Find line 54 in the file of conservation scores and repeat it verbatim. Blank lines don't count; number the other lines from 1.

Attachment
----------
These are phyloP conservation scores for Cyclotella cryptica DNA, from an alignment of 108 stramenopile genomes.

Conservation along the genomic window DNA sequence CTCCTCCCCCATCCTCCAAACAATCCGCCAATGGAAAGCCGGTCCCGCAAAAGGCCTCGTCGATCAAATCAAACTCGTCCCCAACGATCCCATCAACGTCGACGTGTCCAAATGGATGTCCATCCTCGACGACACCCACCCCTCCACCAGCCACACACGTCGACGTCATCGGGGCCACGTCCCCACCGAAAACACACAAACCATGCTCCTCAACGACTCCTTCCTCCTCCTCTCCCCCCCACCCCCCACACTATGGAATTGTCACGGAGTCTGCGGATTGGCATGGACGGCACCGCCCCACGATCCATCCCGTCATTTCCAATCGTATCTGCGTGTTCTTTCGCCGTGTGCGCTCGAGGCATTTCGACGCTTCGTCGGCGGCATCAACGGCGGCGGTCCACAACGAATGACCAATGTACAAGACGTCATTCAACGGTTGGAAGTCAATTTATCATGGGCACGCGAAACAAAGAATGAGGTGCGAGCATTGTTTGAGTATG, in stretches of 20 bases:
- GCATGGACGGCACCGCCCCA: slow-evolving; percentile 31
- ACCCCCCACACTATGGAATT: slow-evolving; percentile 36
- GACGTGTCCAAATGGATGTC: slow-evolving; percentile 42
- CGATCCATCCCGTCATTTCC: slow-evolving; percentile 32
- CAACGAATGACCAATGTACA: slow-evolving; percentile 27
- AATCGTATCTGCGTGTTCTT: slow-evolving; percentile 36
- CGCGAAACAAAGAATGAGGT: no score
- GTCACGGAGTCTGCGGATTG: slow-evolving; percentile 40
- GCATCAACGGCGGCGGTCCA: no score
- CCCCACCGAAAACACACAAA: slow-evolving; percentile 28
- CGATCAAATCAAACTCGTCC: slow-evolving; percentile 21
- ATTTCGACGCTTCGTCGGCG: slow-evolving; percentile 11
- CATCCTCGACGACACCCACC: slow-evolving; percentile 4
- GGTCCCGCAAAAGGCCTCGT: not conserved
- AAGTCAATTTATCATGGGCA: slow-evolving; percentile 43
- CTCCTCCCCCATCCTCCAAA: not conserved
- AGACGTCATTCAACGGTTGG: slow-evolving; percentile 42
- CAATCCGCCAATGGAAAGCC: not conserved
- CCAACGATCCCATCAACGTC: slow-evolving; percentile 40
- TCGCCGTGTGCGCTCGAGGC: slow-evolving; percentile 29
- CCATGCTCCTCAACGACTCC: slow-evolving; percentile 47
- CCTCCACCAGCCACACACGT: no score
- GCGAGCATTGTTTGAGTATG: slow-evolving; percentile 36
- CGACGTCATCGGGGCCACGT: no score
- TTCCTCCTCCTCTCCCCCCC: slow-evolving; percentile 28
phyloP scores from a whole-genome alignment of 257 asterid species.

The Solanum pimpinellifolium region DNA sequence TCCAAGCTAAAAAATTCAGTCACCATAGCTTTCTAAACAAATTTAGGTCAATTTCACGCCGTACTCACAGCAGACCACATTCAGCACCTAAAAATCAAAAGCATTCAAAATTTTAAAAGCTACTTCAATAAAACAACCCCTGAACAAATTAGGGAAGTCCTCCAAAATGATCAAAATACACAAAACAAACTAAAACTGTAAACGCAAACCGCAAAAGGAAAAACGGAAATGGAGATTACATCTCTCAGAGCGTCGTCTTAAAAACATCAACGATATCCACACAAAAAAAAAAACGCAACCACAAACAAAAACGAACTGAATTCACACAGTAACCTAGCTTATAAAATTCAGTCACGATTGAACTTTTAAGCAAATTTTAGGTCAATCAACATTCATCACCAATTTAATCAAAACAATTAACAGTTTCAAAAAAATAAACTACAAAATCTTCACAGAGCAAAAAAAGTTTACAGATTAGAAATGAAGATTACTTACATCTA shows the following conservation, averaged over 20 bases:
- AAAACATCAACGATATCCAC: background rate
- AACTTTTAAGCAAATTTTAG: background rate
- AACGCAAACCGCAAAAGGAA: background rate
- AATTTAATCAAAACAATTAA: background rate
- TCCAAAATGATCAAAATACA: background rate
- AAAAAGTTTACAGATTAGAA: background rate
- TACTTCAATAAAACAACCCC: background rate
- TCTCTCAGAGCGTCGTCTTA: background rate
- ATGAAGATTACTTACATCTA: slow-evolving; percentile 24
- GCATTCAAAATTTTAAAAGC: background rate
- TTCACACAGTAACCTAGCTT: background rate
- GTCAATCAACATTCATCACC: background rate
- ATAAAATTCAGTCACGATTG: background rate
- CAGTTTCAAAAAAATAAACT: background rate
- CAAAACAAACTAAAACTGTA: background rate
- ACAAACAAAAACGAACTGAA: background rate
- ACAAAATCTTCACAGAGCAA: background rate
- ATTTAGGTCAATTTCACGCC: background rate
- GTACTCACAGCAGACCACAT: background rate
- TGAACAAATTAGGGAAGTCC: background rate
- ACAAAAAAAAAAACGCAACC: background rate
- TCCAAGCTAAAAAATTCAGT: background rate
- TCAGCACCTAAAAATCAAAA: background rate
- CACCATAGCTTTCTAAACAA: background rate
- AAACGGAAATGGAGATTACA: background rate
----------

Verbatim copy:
- AAACGGAAATGGAGATTACA: background rate